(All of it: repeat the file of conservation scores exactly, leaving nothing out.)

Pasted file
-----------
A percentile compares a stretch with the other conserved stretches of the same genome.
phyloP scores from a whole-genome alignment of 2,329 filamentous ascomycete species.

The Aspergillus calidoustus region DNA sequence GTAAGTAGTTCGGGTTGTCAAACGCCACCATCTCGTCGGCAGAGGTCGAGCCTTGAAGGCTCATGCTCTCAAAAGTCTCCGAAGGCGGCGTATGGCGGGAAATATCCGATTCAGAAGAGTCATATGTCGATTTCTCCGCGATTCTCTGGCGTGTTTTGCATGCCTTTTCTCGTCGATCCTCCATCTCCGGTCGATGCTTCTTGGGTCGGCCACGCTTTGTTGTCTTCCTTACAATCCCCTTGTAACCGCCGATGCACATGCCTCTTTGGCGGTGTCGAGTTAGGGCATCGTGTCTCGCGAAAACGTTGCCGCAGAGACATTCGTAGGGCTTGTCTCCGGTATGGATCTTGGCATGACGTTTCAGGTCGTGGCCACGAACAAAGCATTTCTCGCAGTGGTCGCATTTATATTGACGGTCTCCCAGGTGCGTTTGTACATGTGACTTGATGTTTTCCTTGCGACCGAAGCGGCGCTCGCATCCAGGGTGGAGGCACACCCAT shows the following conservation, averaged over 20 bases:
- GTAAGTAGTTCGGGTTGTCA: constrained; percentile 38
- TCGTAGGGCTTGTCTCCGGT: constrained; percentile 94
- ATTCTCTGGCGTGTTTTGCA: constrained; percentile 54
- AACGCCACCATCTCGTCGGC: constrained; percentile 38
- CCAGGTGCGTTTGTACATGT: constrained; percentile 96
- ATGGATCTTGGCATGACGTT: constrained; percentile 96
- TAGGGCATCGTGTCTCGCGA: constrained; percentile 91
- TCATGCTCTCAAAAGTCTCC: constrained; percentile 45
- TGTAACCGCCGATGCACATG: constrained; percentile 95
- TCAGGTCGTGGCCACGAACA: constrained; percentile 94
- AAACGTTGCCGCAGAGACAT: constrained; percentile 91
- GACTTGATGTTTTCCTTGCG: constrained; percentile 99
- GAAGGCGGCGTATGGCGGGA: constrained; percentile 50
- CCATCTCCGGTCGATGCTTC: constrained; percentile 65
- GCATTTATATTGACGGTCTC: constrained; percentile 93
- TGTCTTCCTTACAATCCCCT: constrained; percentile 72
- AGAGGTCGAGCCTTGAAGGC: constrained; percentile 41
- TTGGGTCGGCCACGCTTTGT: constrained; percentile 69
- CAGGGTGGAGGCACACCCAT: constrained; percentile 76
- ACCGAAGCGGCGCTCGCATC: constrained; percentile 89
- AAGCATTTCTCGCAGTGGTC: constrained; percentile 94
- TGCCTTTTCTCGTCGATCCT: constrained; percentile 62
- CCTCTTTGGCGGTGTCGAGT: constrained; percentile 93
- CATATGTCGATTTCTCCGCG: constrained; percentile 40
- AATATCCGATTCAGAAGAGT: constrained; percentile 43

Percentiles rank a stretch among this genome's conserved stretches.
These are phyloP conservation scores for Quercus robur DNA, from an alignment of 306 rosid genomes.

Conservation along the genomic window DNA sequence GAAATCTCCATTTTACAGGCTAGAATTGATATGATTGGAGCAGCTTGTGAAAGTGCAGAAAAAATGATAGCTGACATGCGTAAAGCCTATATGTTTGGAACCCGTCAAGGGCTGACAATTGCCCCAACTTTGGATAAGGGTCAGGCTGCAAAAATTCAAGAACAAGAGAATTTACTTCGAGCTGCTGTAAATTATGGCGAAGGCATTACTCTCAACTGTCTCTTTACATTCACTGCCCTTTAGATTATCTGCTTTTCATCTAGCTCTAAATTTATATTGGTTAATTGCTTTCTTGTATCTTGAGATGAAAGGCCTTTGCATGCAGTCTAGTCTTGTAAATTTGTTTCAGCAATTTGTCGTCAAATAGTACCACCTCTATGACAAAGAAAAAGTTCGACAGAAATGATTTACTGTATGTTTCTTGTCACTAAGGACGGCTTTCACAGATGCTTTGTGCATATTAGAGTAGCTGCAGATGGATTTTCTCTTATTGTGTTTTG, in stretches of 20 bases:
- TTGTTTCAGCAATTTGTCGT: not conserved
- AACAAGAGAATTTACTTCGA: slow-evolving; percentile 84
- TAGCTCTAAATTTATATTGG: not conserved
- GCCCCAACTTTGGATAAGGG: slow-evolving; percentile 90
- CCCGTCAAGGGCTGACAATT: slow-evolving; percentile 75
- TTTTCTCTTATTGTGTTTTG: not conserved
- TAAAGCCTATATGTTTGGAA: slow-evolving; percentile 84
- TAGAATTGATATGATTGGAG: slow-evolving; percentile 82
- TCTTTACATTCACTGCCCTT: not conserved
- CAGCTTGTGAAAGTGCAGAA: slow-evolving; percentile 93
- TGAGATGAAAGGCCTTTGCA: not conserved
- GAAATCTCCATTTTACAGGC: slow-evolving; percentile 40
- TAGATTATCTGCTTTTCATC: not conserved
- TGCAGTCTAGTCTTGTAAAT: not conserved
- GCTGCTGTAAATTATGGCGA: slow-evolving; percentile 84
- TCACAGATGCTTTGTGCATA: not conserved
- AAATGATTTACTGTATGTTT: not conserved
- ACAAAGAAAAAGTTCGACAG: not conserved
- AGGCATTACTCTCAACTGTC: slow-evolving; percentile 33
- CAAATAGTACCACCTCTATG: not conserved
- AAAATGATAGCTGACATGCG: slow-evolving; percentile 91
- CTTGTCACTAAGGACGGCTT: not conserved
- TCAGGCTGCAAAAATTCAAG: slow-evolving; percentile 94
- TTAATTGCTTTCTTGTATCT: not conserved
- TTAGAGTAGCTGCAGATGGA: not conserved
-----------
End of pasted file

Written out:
A percentile compares a stretch with the other conserved stretches of the same genome.
phyloP scores from a whole-genome alignment of 2,329 filamentous ascomycete species.

The Aspergillus calidoustus region DNA sequence GTAAGTAGTTCGGGTTGTCAAACGCCACCATCTCGTCGGCAGAGGTCGAGCCTTGAAGGCTCATGCTCTCAAAAGTCTCCGAAGGCGGCGTATGGCGGGAAATATCCGATTCAGAAGAGTCATATGTCGATTTCTCCGCGATTCTCTGGCGTGTTTTGCATGCCTTTTCTCGTCGATCCTCCATCTCCGGTCGATGCTTCTTGGGTCGGCCACGCTTTGTTGTCTTCCTTACAATCCCCTTGTAACCGCCGATGCACATGCCTCTTTGGCGGTGTCGAGTTAGGGCATCGTGTCTCGCGAAAACGTTGCCGCAGAGACATTCGTAGGGCTTGTCTCCGGTATGGATCTTGGCATGACGTTTCAGGTCGTGGCCACGAACAAAGCATTTCTCGCAGTGGTCGCATTTATATTGACGGTCTCCCAGGTGCGTTTGTACATGTGACTTGATGTTTTCCTTGCGACCGAAGCGGCGCTCGCATCCAGGGTGGAGGCACACCCAT shows the following conservation, averaged over 20 bases:
- GTAAGTAGTTCGGGTTGTCA: constrained; percentile 38
- TCGTAGGGCTTGTCTCCGGT: constrained; percentile 94
- ATTCTCTGGCGTGTTTTGCA: constrained; percentile 54
- AACGCCACCATCTCGTCGGC: constrained; percentile 38
- CCAGGTGCGTTTGTACATGT: constrained; percentile 96
- ATGGATCTTGGCATGACGTT: constrained; percentile 96
- TAGGGCATCGTGTCTCGCGA: constrained; percentile 91
- TCATGCTCTCAAAAGTCTCC: constrained; percentile 45
- TGTAACCGCCGATGCACATG: constrained; percentile 95
- TCAGGTCGTGGCCACGAACA: constrained; percentile 94
- AAACGTTGCCGCAGAGACAT: constrained; percentile 91
- GACTTGATGTTTTCCTTGCG: constrained; percentile 99
- GAAGGCGGCGTATGGCGGGA: constrained; percentile 50
- CCATCTCCGGTCGATGCTTC: constrained; percentile 65
- GCATTTATATTGACGGTCTC: constrained; percentile 93
- TGTCTTCCTTACAATCCCCT: constrained; percentile 72
- AGAGGTCGAGCCTTGAAGGC: constrained; percentile 41
- TTGGGTCGGCCACGCTTTGT: constrained; percentile 69
- CAGGGTGGAGGCACACCCAT: constrained; percentile 76
- ACCGAAGCGGCGCTCGCATC: constrained; percentile 89
- AAGCATTTCTCGCAGTGGTC: constrained; percentile 94
- TGCCTTTTCTCGTCGATCCT: constrained; percentile 62
- CCTCTTTGGCGGTGTCGAGT: constrained; percentile 93
- CATATGTCGATTTCTCCGCG: constrained; percentile 40
- AATATCCGATTCAGAAGAGT: constrained; percentile 43

Percentiles rank a stretch among this genome's conserved stretches.
These are phyloP conservation scores for Quercus robur DNA, from an alignment of 306 rosid genomes.

Conservation along the genomic window DNA sequence GAAATCTCCATTTTACAGGCTAGAATTGATATGATTGGAGCAGCTTGTGAAAGTGCAGAAAAAATGATAGCTGACATGCGTAAAGCCTATATGTTTGGAACCCGTCAAGGGCTGACAATTGCCCCAACTTTGGATAAGGGTCAGGCTGCAAAAATTCAAGAACAAGAGAATTTACTTCGAGCTGCTGTAAATTATGGCGAAGGCATTACTCTCAACTGTCTCTTTACATTCACTGCCCTTTAGATTATCTGCTTTTCATCTAGCTCTAAATTTATATTGGTTAATTGCTTTCTTGTATCTTGAGATGAAAGGCCTTTGCATGCAGTCTAGTCTTGTAAATTTGTTTCAGCAATTTGTCGTCAAATAGTACCACCTCTATGACAAAGAAAAAGTTCGACAGAAATGATTTACTGTATGTTTCTTGTCACTAAGGACGGCTTTCACAGATGCTTTGTGCATATTAGAGTAGCTGCAGATGGATTTTCTCTTATTGTGTTTTG, in stretches of 20 bases:
- TTGTTTCAGCAATTTGTCGT: not conserved
- AACAAGAGAATTTACTTCGA: slow-evolving; percentile 84
- TAGCTCTAAATTTATATTGG: not conserved
- GCCCCAACTTTGGATAAGGG: slow-evolving; percentile 90
- CCCGTCAAGGGCTGACAATT: slow-evolving; percentile 75
- TTTTCTCTTATTGTGTTTTG: not conserved
- TAAAGCCTATATGTTTGGAA: slow-evolving; percentile 84
- TAGAATTGATATGATTGGAG: slow-evolving; percentile 82
- TCTTTACATTCACTGCCCTT: not conserved
- CAGCTTGTGAAAGTGCAGAA: slow-evolving; percentile 93
- TGAGATGAAAGGCCTTTGCA: not conserved
- GAAATCTCCATTTTACAGGC: slow-evolving; percentile 40
- TAGATTATCTGCTTTTCATC: not conserved
- TGCAGTCTAGTCTTGTAAAT: not conserved
- GCTGCTGTAAATTATGGCGA: slow-evolving; percentile 84
- TCACAGATGCTTTGTGCATA: not conserved
- AAATGATTTACTGTATGTTT: not conserved
- ACAAAGAAAAAGTTCGACAG: not conserved
- AGGCATTACTCTCAACTGTC: slow-evolving; percentile 33
- CAAATAGTACCACCTCTATG: not conserved
- AAAATGATAGCTGACATGCG: slow-evolving; percentile 91
- CTTGTCACTAAGGACGGCTT: not conserved
- TCAGGCTGCAAAAATTCAAG: slow-evolving; percentile 94
- TTAATTGCTTTCTTGTATCT: not conserved
- TTAGAGTAGCTGCAGATGGA: not conserved